The nonprofit group Friends of Meals on Wheels is assuring donors that their money will go to feed homebound seniors, but Frederick County Board of Commissioners’ President Blaine R. Young said that may not be the case.
Gail Wingate, president of the organization that advocates and raises money for the county’s Meals on Wheels program, said her donors want their money to pay for food, not salaries and other costs associated with the operation.
“People like the idea that the money goes to feed an individual, and I don’t think the public wants it to go to anything other than feeding an individual,” Wingate said. “All we can say [to them] is that ‘it goes to Meals on Wheels.’ People who donate might have an issue [if it goes somewhere else].... It inspires them to give.”
Wingate said the nonprofit group’s job is to raise money and awareness about the Meals on Wheels program.
“The [organization’s] charter states that,” she said. “That’s why we are in existence.”
Pat Rosensteel, director of the county Citizens Services, which oversees the Meals on Wheels program, said in an interview Tuesday that money raised by Friends of Meals on Wheels will go toward eliminating this year’s $22,000 projected deficit in the program because it is directly related to the cost of the hot and cold meals delivered to each homebound adult.
“It is specifically for the food,” Rosensteel said. “The shortfall is the [cost of the] food. Everything else in the program is done by volunteers, except for the one person that coordinates the program.”
But Young (R) said he wants to sit down with county staff members to see where the funds are most needed before deciding how to spend them within the Meals on Wheels program.
“We’ve got to know the true problem,” he said.
However, Young stressed that he is a strong advocate of the Meals on Wheels program, even offering to hold a fundraiser on its behalf.
County Attorney John Mathias assured him that it would not be a problem because he is president of the board, Young said.
“I offered my assistance,” Young said. “No one has called me back, but I have asked to help.... I don’t think there is any question that the community wants to help.”
In fact, Young said as a young boy he would accompany his father, state Sen. Ronald Young (D-Dist. 3) of Frederick, when he delivered meals.
The total cost of the county’s Meals on Wheels program in fiscal 2013, which ends June 30, is $198,256 — $120,000 of which goes to food.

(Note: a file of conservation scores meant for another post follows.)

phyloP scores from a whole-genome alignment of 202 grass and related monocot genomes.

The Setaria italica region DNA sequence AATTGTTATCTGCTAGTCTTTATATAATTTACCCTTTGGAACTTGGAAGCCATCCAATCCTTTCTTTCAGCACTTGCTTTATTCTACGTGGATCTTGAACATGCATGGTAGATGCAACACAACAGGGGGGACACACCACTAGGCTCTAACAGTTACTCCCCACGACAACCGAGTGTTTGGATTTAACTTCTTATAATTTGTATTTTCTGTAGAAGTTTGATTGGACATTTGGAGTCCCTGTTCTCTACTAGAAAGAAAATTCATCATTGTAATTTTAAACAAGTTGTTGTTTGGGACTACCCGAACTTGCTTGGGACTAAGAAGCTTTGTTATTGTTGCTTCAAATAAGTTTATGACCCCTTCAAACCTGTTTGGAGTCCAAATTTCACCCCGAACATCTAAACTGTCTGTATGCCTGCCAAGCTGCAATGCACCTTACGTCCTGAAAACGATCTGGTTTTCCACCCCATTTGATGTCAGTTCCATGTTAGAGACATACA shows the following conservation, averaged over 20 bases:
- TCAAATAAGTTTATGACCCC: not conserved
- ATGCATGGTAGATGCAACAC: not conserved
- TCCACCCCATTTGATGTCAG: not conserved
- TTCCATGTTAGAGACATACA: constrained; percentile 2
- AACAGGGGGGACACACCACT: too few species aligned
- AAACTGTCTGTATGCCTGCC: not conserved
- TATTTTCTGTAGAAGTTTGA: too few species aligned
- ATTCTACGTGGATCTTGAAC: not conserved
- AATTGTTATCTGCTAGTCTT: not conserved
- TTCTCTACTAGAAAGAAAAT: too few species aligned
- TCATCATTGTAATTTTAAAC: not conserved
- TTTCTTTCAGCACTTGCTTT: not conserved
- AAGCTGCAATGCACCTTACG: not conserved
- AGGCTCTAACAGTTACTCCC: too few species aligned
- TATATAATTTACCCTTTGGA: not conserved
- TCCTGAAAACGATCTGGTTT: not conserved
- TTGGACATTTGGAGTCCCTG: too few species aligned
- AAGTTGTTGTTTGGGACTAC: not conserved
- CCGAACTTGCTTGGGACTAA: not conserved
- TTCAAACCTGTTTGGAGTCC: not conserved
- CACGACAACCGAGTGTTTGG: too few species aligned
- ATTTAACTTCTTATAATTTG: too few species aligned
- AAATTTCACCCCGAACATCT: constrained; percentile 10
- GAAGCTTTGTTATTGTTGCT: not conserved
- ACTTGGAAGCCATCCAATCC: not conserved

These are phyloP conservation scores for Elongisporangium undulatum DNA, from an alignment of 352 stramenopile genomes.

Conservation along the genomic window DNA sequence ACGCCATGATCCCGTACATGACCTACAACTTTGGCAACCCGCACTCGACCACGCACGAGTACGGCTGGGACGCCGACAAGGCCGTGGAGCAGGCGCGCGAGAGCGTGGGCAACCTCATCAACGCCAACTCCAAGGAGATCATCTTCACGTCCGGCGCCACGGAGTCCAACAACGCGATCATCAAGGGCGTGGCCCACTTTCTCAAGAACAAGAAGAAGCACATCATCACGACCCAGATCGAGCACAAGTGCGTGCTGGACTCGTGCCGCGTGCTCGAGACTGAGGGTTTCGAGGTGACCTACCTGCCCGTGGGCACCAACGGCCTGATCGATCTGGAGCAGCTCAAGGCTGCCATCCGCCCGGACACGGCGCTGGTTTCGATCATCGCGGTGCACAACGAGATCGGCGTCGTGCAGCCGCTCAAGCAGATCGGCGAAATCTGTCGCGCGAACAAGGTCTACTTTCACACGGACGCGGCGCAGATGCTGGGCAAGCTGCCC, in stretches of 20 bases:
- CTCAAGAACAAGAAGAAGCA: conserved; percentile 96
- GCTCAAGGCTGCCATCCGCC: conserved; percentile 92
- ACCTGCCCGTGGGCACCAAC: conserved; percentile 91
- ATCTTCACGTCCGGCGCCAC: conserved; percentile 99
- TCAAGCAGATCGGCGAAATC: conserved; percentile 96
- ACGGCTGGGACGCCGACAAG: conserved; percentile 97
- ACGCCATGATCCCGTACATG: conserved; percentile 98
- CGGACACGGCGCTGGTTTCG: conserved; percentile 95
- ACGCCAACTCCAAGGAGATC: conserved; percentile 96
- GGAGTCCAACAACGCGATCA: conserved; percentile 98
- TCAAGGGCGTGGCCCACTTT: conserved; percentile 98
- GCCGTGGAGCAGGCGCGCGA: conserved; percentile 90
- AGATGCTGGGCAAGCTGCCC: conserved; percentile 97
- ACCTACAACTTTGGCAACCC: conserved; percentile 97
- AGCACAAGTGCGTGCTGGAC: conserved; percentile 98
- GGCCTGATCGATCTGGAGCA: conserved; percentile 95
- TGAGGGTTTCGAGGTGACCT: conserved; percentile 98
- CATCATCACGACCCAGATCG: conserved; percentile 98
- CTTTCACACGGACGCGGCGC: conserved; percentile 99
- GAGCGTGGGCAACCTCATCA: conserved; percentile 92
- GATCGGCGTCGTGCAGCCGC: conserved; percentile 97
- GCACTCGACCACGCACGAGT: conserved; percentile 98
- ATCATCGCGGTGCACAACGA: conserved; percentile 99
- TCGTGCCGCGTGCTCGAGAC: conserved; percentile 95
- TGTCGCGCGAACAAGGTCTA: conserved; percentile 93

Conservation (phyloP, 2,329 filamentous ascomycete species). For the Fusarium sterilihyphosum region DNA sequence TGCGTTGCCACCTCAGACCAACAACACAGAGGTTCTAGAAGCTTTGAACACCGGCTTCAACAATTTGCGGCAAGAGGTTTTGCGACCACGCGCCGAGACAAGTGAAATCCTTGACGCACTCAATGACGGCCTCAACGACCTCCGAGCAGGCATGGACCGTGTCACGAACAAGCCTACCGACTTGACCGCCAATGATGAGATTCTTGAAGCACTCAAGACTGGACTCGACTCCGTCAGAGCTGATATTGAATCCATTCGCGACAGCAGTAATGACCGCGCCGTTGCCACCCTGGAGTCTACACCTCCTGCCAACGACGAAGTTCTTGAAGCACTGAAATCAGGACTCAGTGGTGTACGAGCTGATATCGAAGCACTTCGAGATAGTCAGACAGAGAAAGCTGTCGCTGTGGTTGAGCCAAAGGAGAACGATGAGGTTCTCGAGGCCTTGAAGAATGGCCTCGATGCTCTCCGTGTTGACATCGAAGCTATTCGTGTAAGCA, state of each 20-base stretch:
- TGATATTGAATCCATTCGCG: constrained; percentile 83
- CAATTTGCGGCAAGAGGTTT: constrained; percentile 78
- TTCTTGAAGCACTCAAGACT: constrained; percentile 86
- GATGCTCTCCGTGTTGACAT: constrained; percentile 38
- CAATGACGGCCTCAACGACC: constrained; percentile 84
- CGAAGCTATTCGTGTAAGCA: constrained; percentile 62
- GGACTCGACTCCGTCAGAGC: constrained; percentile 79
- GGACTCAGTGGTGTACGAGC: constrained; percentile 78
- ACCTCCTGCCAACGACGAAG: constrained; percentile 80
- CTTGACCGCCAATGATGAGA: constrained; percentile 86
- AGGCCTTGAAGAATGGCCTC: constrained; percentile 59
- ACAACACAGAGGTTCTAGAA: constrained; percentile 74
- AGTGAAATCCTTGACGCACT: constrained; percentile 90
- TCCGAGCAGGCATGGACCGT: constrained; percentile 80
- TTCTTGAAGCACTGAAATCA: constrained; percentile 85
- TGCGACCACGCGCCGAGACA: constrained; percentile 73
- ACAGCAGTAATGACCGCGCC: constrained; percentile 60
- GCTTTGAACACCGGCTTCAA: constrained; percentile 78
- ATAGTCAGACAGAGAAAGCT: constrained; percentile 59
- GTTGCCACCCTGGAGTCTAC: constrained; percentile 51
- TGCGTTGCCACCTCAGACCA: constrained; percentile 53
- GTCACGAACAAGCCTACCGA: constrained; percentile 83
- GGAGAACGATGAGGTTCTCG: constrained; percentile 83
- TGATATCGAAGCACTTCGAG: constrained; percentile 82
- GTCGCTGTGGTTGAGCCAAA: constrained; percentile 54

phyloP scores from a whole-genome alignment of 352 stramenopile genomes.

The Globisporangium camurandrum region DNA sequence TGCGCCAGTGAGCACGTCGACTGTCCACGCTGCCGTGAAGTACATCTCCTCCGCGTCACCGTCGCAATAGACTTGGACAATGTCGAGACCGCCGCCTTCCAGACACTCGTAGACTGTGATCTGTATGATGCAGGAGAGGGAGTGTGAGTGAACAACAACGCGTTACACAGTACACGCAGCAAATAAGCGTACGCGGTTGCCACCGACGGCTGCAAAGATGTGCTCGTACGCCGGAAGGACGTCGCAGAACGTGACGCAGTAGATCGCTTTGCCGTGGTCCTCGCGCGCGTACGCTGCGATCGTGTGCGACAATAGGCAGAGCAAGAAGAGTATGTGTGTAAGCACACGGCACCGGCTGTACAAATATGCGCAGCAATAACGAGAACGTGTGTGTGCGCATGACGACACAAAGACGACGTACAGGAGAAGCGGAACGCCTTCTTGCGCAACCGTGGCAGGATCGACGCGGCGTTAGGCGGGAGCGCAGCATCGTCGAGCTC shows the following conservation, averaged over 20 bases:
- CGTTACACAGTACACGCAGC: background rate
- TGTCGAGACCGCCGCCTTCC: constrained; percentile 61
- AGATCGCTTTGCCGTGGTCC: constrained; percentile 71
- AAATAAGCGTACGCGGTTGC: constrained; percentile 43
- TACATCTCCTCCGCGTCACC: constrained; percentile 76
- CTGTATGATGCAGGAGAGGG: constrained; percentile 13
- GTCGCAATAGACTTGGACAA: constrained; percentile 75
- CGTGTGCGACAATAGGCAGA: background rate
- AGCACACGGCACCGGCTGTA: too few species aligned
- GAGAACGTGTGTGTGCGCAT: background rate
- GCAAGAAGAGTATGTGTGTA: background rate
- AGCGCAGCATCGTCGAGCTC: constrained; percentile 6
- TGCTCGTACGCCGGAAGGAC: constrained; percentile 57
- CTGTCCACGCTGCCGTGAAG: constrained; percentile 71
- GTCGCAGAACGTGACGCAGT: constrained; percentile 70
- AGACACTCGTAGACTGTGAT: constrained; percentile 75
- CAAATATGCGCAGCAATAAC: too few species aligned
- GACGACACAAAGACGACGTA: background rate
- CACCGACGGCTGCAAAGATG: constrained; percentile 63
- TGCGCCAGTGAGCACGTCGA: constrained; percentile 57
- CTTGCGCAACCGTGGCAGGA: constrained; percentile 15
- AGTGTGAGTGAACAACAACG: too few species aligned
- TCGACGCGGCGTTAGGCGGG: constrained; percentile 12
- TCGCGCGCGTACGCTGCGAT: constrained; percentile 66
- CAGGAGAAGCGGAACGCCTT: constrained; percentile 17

The program’s funding comes in part from federal and state grants for $49,803, and county government, which provides $118,453. In fiscal 2013, Meals on Wheels is projecting about $30,000 in donations.
The total cost of the program in fiscal 2012 was $182,962 — $15,894 less than this year, according to the county’s budget office.
The average cost of the meals is $50 per week. Meals are prepared and provided by the county-run nursing home, Citizens Care & Rehabilitation Center in Frederick, the privately-owned Homewood at Crumland Farms assisted-living facility in Frederick and the county’s Work Release Center.
Rosensteel said it is costing more to run the program because more senior citizens have opted to remain in their homes instead of moving to nursing homes or assisted-living facilities. Seniors are staying in the program longer, she said.
The number of people getting meals has remained at 125 for several years, but the $50-per-week contribution has not because more seniors are struggling to pay, she said.
The program runs Monday through Friday, when a hot meal is delivered at midday, accompanied by a cold meal that can be refrigerated and eaten later.
Participants must be homebound due to illness or physical limitations, have no caregiver to assist with shopping and be unable to safely prepare food. Meal participants are asked to give a $50-per-week contribution if they are financially able.
To help eliminate the $22,000 deficit, Meals on Wheels will suspend delivery on the 11 holidays recognized by county government, including Thanksgiving and Christmas. It is the first time delivery has been suspended since 2000.
Each meal recipient will be given a self-addressed envelope on a monthly basis as a reminder to contribute the $50-per-week it costs to provide the food.
Rosensteel said the money raised at a Friends of Meals on Wheels fundraising party on Nov. 9 at the vintage home and modern clothing shop, Silk & Burlap, in downtown Frederick, will go toward the cost of the food.
The store has raised $1,224 so far, and donations will continue to be accepted through the holidays.
The next fundraising event for Friends of Meals on Wheels is a pie and cake sale from 11 a.m. to 3 p.m. on Dec. 19 and 20 at Country Meadows of Frederick, an independent and assisted-living facility at 5955 Quinn Orchard Road in Frederick.